Experience Prototype: A combination of both prototypes is a natural progression and is called an Experience Prototype. Here we implement haptics, user guidance and design in combination with the main functions – so that end customers can evaluate design and function. In a test phase, we can thus obtain a valid statement about their purchase decision.
Initially this sounds as if an overall development of the product is taking place at this point. This is absolutely not the case, however. The inner workings of the Experience Prototype are far from being ready for series production. The internal components are not yet optimised for low cost, long life or optimal assembly. For example, we might use hand-painted housings, which are far too expensive to produce in series production. The omission of features such as security or the good maintainability of the software also saves valuable development time.
Mit einem Experience Prototype ergeben sich die folgenden Vorteile:
An Experience Prototype delivers the following advantages:
- The user feedback on usability, user experience, design and feature set can be tested within a few weeks and under realistic conditions.
- Since the Experience Prototype looks as if it is ready for series production, the statements on the willingness to buy are much more meaningful. It is even possible not to declare the test as such, but to simulate a real sales pitch. The answers to the following two questions differ drastically in their significance! 'We're doing a test; could you imagine buying this prototype?' versus 'We have a novel product on the market; would you like to buy it?'
- In principle, the Experience Prototype helps to make an early decision with comparatively little effort and budget about whether the product provides added value for the user and whether it is worth investing money in series development.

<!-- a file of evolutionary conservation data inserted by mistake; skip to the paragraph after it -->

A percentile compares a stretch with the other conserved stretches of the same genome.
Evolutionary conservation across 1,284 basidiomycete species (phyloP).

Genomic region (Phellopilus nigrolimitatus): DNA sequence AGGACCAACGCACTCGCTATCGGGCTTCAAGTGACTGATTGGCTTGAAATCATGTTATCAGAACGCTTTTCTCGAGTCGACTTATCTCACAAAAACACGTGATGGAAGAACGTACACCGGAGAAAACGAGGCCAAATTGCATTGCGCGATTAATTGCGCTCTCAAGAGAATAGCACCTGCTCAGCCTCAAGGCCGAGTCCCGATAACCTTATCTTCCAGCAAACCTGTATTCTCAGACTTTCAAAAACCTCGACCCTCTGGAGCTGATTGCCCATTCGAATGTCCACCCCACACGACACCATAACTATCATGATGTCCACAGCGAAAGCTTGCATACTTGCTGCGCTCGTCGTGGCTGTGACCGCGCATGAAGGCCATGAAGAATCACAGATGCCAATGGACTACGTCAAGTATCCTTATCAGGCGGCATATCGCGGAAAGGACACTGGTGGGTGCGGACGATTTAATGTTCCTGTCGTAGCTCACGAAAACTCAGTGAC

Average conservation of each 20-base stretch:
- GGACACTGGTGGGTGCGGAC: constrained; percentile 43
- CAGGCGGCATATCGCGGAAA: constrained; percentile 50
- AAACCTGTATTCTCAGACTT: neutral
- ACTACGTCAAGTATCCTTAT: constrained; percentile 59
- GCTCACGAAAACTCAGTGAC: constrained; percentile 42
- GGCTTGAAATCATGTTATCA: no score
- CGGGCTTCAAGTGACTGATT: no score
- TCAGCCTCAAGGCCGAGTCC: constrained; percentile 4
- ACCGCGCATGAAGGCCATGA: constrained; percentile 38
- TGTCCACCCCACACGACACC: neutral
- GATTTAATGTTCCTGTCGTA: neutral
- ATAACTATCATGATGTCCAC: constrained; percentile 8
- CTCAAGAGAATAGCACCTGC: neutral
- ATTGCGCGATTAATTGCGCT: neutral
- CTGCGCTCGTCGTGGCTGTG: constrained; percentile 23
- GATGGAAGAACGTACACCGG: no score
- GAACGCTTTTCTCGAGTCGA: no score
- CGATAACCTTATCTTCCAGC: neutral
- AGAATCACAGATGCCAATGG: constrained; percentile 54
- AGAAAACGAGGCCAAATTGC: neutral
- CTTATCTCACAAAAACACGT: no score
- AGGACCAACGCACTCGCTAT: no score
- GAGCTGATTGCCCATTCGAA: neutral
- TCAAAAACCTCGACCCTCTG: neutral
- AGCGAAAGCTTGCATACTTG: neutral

What can such an Experience Prototype look like, and how do you proceed?
Our Swiss colleagues provide an actual example with the Greenhouse. In this case, a greenhouse with an app connection was designed within a week.
An interdisciplinary team with expertise in industrial design, mechanics, electronics, embedded software and mobile software worked intensively on the Experience Prototype. The aim was to design a small functional greenhouse as a household appliance that controls its own lighting, ventilation and irrigation according to need – while still looking chic and ready for series production.
There are already some promising approaches and methods for meeting the constant and continuous pressure for innovation in the consumer goods market.
On the basis of an agile system and product development, these allow for speed and thus a short Time-to-Market on the one hand. On the other hand, and in conjunction with Customer Experience, it is possible to continuously incorporate customer feedback into product development.
The example shown illustrates that within a few days a system prototype can be explored not only in software but also in hardware. This allows the various stakeholders to evaluate the basic feasibility and estimate future development budgets for series production readiness.
We would be happy to clarify specifically what this means for you and your product development project in a personal meeting. Simply write to us using the contact form below.